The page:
Although many attractions are closed on major holidays such as Christmas and New Year’s Day, a surprising number are open all year round. Canadian school summer holidays are from June to Labor Day Weekend, which ends on the first Monday of September. Labor Day marks the end of summer. Retailers typically extend their hours before this holiday, the day after opening hours change for winter. Cities usually have more hours than rural locations year-round because fewer people live there.

Time Zones

Canada has six time zones, including four and a half hours between the west coast of Vancouver and Halifax. There are five zones between these two provinces, with a half-hour difference between Newfoundland and Atlantic Time. Every province except Saskatchewan uses Daylight Saving Time to give longer summer days from mid-March to October or November. Clocks go back an hour in October/ November, forward an hour in March.

Senior Travelers

In Canada, people over 60 are often called ‘seniors’. Seniors usually receive discounts to enjoy the benefits of a reduced movie ticket, public transportation, entrance fees, and more. VIA Rail offers a 10% discount to seniors. When applicable, reductions range from 10 percent to 50 percent for people aged 55, 60, or 65, depending on the province or attraction.

Ask about discounts before booking a trip for older adults, as there are many opportunities for accommodation at cheaper rates. Educational trips for seniors take place in university dorms, providing all-inclusive packages with included lectures and tours, making photography the only extra cost.

Traveling with Children

Canada has fewer theme parks than the US, but Canadian beaches and parks offer unique experiences for families. Most hotels are willing to accommodate children, and those often don’t charge extra. Restaurants and hotels now take the needs of parents and children seriously. They offer child-friendly menus, high chairs, and offer to warm up milk for babies. Even fast food restaurants are friendly to children with play areas.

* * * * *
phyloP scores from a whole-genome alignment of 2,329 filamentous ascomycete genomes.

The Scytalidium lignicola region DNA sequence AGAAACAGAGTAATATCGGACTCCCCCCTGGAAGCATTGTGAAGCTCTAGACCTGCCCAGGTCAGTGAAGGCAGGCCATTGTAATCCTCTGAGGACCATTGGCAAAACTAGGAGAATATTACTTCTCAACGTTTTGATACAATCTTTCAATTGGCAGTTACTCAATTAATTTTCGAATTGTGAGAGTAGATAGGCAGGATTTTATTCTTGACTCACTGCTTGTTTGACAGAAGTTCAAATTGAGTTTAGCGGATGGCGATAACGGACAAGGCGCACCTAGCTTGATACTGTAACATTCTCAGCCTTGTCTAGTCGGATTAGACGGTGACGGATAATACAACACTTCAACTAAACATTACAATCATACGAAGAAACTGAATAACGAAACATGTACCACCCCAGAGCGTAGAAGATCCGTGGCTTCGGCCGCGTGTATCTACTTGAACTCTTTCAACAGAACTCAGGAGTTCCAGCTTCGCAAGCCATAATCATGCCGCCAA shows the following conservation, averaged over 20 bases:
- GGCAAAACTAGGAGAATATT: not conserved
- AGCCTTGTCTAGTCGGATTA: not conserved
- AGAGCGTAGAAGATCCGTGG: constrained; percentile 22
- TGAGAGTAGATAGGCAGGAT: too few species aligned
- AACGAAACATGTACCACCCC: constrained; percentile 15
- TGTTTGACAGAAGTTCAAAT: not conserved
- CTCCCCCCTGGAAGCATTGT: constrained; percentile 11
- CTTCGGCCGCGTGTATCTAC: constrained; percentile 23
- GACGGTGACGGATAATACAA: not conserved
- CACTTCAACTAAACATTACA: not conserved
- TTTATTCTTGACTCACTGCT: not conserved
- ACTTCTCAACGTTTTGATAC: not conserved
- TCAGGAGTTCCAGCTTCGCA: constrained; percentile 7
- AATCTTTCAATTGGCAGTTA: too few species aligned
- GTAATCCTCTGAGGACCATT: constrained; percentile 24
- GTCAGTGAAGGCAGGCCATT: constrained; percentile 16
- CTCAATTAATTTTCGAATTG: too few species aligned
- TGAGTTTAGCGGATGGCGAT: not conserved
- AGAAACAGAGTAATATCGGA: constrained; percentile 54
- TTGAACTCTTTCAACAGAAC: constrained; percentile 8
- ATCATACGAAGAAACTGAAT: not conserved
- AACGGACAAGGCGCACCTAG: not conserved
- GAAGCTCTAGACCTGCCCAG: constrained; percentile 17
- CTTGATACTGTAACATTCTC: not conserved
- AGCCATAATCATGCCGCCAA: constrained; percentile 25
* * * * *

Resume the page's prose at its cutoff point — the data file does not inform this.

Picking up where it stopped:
To get discounts when traveling with children, it would be best to research plans in advance. International and domestic flights are often more affordable for children and babies under two who do not take a seat. Public transportation is free for children under five, and those between 12-17 have discounted fares on public transportation. You can reserve a car seat for your child through your rental service if you rent a car.


Canada is a multicultural nation that honors and respects everyone regardless of origin. They do not refer to Canadians as “Indians”. Canadians are referred to as “First Nations,” or you can use the term “natives” instead. The Eskimo population is always referred to with the term Inuit.

In Quebec, French will be spoken first. It is also appreciated if visitors show that they have tried to learn a few common phrases in French. Canada’s dress code guidelines are relaxed and informal because of the climate.

Canadians dress consistently to add or take clothes off themselves for the changing weather. They wear jeans and sweaters, and in larger cities, where more formal clothing is expected, people are more likely to have formal outfits in their wardrobe as well as casual clothes. Restaurants often post a sign that says “no shoes, no shirt, no service” to enforce the idea that you must be appropriately dressed to enter.

It is illegal to drink in public places in Canada, as well as smoke in public places. Topless sunbathing at beaches is frowned upon, and the general rule is that people should wear swimsuits when there’s a lake or ocean. Smoking rules vary depending on which town you are in.

Service charges are not the norm, so Canadians are used to tipping 15% for satisfactory service. People who serve you should receive a tip. Taxi drivers expect 10%, barbers, hairdressers, cloakroom attendants, bellhops, doorkeepers, and hotel porters. Tipping bar staff in bars and nightclubs is also expected.

Student Travelers